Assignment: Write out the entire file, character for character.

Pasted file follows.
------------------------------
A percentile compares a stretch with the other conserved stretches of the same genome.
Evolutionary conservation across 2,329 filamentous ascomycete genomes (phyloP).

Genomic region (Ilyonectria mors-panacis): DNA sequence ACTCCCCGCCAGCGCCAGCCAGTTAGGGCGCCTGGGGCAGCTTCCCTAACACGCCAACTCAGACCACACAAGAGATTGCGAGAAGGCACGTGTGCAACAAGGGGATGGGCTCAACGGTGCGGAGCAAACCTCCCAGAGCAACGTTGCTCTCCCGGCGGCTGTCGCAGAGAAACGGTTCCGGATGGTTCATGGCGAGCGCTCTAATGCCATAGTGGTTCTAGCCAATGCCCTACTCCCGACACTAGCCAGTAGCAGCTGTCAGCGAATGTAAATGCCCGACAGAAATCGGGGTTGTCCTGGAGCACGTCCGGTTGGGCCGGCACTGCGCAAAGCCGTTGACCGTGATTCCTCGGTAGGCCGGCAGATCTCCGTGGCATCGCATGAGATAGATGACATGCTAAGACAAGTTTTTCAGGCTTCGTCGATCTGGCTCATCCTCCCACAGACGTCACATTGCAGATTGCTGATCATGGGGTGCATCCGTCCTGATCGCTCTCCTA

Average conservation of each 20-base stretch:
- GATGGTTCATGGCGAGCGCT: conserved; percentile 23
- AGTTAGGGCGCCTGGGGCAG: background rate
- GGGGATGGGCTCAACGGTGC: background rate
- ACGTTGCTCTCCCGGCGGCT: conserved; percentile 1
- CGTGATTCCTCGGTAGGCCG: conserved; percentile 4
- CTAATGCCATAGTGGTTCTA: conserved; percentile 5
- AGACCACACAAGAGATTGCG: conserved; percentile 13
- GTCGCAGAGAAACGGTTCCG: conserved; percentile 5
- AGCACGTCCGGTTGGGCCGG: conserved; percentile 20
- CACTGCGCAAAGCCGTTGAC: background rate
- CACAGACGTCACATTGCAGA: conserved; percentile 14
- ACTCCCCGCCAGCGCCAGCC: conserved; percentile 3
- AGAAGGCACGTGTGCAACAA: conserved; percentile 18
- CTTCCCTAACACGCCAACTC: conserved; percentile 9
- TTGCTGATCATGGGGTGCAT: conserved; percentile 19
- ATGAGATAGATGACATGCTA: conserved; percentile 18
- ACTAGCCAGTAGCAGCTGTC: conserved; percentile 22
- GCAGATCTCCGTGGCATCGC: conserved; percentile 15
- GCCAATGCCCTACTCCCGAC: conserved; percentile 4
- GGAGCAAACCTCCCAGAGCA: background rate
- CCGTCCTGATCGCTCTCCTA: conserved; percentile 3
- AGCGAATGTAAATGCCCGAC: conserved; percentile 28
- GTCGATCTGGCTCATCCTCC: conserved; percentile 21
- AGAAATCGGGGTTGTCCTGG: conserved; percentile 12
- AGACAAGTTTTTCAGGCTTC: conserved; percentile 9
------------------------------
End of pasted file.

A percentile compares a stretch with the other conserved stretches of the same genome.
Evolutionary conservation across 2,329 filamentous ascomycete genomes (phyloP).

Genomic region (Ilyonectria mors-panacis): DNA sequence ACTCCCCGCCAGCGCCAGCCAGTTAGGGCGCCTGGGGCAGCTTCCCTAACACGCCAACTCAGACCACACAAGAGATTGCGAGAAGGCACGTGTGCAACAAGGGGATGGGCTCAACGGTGCGGAGCAAACCTCCCAGAGCAACGTTGCTCTCCCGGCGGCTGTCGCAGAGAAACGGTTCCGGATGGTTCATGGCGAGCGCTCTAATGCCATAGTGGTTCTAGCCAATGCCCTACTCCCGACACTAGCCAGTAGCAGCTGTCAGCGAATGTAAATGCCCGACAGAAATCGGGGTTGTCCTGGAGCACGTCCGGTTGGGCCGGCACTGCGCAAAGCCGTTGACCGTGATTCCTCGGTAGGCCGGCAGATCTCCGTGGCATCGCATGAGATAGATGACATGCTAAGACAAGTTTTTCAGGCTTCGTCGATCTGGCTCATCCTCCCACAGACGTCACATTGCAGATTGCTGATCATGGGGTGCATCCGTCCTGATCGCTCTCCTA

Average conservation of each 20-base stretch:
- GATGGTTCATGGCGAGCGCT: conserved; percentile 23
- AGTTAGGGCGCCTGGGGCAG: background rate
- GGGGATGGGCTCAACGGTGC: background rate
- ACGTTGCTCTCCCGGCGGCT: conserved; percentile 1
- CGTGATTCCTCGGTAGGCCG: conserved; percentile 4
- CTAATGCCATAGTGGTTCTA: conserved; percentile 5
- AGACCACACAAGAGATTGCG: conserved; percentile 13
- GTCGCAGAGAAACGGTTCCG: conserved; percentile 5
- AGCACGTCCGGTTGGGCCGG: conserved; percentile 20
- CACTGCGCAAAGCCGTTGAC: background rate
- CACAGACGTCACATTGCAGA: conserved; percentile 14
- ACTCCCCGCCAGCGCCAGCC: conserved; percentile 3
- AGAAGGCACGTGTGCAACAA: conserved; percentile 18
- CTTCCCTAACACGCCAACTC: conserved; percentile 9
- TTGCTGATCATGGGGTGCAT: conserved; percentile 19
- ATGAGATAGATGACATGCTA: conserved; percentile 18
- ACTAGCCAGTAGCAGCTGTC: conserved; percentile 22
- GCAGATCTCCGTGGCATCGC: conserved; percentile 15
- GCCAATGCCCTACTCCCGAC: conserved; percentile 4
- GGAGCAAACCTCCCAGAGCA: background rate
- CCGTCCTGATCGCTCTCCTA: conserved; percentile 3
- AGCGAATGTAAATGCCCGAC: conserved; percentile 28
- GTCGATCTGGCTCATCCTCC: conserved; percentile 21
- AGAAATCGGGGTTGTCCTGG: conserved; percentile 12
- AGACAAGTTTTTCAGGCTTC: conserved; percentile 9